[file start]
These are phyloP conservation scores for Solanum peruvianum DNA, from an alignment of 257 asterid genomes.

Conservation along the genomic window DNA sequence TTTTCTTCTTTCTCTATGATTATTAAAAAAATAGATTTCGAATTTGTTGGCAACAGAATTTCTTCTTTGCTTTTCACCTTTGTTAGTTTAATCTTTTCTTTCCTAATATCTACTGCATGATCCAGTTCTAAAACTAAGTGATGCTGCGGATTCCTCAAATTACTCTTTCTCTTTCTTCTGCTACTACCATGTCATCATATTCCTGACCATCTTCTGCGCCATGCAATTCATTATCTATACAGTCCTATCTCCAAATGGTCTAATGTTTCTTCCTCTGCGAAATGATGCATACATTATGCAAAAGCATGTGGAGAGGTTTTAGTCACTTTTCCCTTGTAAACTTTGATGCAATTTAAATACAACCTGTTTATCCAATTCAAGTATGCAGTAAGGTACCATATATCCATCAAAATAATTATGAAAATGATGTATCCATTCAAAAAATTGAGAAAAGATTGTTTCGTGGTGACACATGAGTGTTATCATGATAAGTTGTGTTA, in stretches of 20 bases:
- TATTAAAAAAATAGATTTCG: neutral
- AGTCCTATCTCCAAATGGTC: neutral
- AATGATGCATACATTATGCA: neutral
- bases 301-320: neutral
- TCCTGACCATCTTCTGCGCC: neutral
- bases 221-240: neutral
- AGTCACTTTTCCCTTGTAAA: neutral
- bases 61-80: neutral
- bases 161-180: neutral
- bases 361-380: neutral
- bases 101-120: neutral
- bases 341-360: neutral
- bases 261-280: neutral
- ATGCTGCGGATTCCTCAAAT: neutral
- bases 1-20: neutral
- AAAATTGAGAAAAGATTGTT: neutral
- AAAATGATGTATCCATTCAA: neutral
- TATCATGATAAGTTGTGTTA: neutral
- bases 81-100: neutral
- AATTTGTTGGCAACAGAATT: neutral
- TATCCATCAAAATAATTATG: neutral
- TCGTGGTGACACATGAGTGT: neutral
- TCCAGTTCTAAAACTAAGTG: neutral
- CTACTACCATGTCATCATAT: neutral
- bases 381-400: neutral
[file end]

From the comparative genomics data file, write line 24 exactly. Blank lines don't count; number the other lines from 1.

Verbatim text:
- TCGTGGTGACACATGAGTGT: neutral